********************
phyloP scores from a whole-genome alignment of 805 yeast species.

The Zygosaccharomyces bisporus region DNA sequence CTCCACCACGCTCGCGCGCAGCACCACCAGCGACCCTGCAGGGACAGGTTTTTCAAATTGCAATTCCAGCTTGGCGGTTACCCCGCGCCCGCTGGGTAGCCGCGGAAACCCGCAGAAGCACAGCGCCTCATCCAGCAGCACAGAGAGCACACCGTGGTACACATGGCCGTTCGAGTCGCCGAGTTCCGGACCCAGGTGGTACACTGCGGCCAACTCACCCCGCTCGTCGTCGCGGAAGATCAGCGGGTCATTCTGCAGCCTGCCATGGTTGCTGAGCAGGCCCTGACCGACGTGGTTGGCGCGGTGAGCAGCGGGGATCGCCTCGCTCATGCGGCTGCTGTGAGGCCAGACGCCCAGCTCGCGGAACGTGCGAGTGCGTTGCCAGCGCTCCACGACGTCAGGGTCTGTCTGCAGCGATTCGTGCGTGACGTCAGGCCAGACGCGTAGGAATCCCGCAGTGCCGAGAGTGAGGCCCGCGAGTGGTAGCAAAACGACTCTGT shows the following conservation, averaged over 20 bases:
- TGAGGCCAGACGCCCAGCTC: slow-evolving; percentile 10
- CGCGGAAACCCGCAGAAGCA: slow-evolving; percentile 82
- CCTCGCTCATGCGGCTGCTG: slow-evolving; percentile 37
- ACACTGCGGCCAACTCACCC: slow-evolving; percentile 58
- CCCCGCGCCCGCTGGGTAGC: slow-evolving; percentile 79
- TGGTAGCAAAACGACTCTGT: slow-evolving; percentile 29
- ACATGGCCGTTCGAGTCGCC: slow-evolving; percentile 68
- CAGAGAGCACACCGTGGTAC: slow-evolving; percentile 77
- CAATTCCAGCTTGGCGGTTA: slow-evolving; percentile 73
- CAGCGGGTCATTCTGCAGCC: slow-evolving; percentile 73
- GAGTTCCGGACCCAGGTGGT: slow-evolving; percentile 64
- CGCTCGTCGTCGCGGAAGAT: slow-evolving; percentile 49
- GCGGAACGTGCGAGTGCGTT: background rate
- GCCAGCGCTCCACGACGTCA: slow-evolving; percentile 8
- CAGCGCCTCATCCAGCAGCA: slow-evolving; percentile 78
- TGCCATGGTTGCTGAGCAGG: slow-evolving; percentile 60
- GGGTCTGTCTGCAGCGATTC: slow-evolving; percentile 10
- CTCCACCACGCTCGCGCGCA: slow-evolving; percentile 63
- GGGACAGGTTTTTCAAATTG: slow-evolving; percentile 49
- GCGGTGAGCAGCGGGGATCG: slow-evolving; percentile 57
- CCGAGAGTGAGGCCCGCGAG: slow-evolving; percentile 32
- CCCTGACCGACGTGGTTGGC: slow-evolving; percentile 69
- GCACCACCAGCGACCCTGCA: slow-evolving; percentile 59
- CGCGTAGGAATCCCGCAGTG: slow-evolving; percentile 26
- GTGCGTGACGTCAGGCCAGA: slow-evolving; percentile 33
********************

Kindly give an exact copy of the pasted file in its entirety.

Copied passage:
phyloP scores from a whole-genome alignment of 805 yeast species.

The Zygosaccharomyces bisporus region DNA sequence CTCCACCACGCTCGCGCGCAGCACCACCAGCGACCCTGCAGGGACAGGTTTTTCAAATTGCAATTCCAGCTTGGCGGTTACCCCGCGCCCGCTGGGTAGCCGCGGAAACCCGCAGAAGCACAGCGCCTCATCCAGCAGCACAGAGAGCACACCGTGGTACACATGGCCGTTCGAGTCGCCGAGTTCCGGACCCAGGTGGTACACTGCGGCCAACTCACCCCGCTCGTCGTCGCGGAAGATCAGCGGGTCATTCTGCAGCCTGCCATGGTTGCTGAGCAGGCCCTGACCGACGTGGTTGGCGCGGTGAGCAGCGGGGATCGCCTCGCTCATGCGGCTGCTGTGAGGCCAGACGCCCAGCTCGCGGAACGTGCGAGTGCGTTGCCAGCGCTCCACGACGTCAGGGTCTGTCTGCAGCGATTCGTGCGTGACGTCAGGCCAGACGCGTAGGAATCCCGCAGTGCCGAGAGTGAGGCCCGCGAGTGGTAGCAAAACGACTCTGT shows the following conservation, averaged over 20 bases:
- TGAGGCCAGACGCCCAGCTC: slow-evolving; percentile 10
- CGCGGAAACCCGCAGAAGCA: slow-evolving; percentile 82
- CCTCGCTCATGCGGCTGCTG: slow-evolving; percentile 37
- ACACTGCGGCCAACTCACCC: slow-evolving; percentile 58
- CCCCGCGCCCGCTGGGTAGC: slow-evolving; percentile 79
- TGGTAGCAAAACGACTCTGT: slow-evolving; percentile 29
- ACATGGCCGTTCGAGTCGCC: slow-evolving; percentile 68
- CAGAGAGCACACCGTGGTAC: slow-evolving; percentile 77
- CAATTCCAGCTTGGCGGTTA: slow-evolving; percentile 73
- CAGCGGGTCATTCTGCAGCC: slow-evolving; percentile 73
- GAGTTCCGGACCCAGGTGGT: slow-evolving; percentile 64
- CGCTCGTCGTCGCGGAAGAT: slow-evolving; percentile 49
- GCGGAACGTGCGAGTGCGTT: background rate
- GCCAGCGCTCCACGACGTCA: slow-evolving; percentile 8
- CAGCGCCTCATCCAGCAGCA: slow-evolving; percentile 78
- TGCCATGGTTGCTGAGCAGG: slow-evolving; percentile 60
- GGGTCTGTCTGCAGCGATTC: slow-evolving; percentile 10
- CTCCACCACGCTCGCGCGCA: slow-evolving; percentile 63
- GGGACAGGTTTTTCAAATTG: slow-evolving; percentile 49
- GCGGTGAGCAGCGGGGATCG: slow-evolving; percentile 57
- CCGAGAGTGAGGCCCGCGAG: slow-evolving; percentile 32
- CCCTGACCGACGTGGTTGGC: slow-evolving; percentile 69
- GCACCACCAGCGACCCTGCA: slow-evolving; percentile 59
- CGCGTAGGAATCCCGCAGTG: slow-evolving; percentile 26
- GTGCGTGACGTCAGGCCAGA: slow-evolving; percentile 33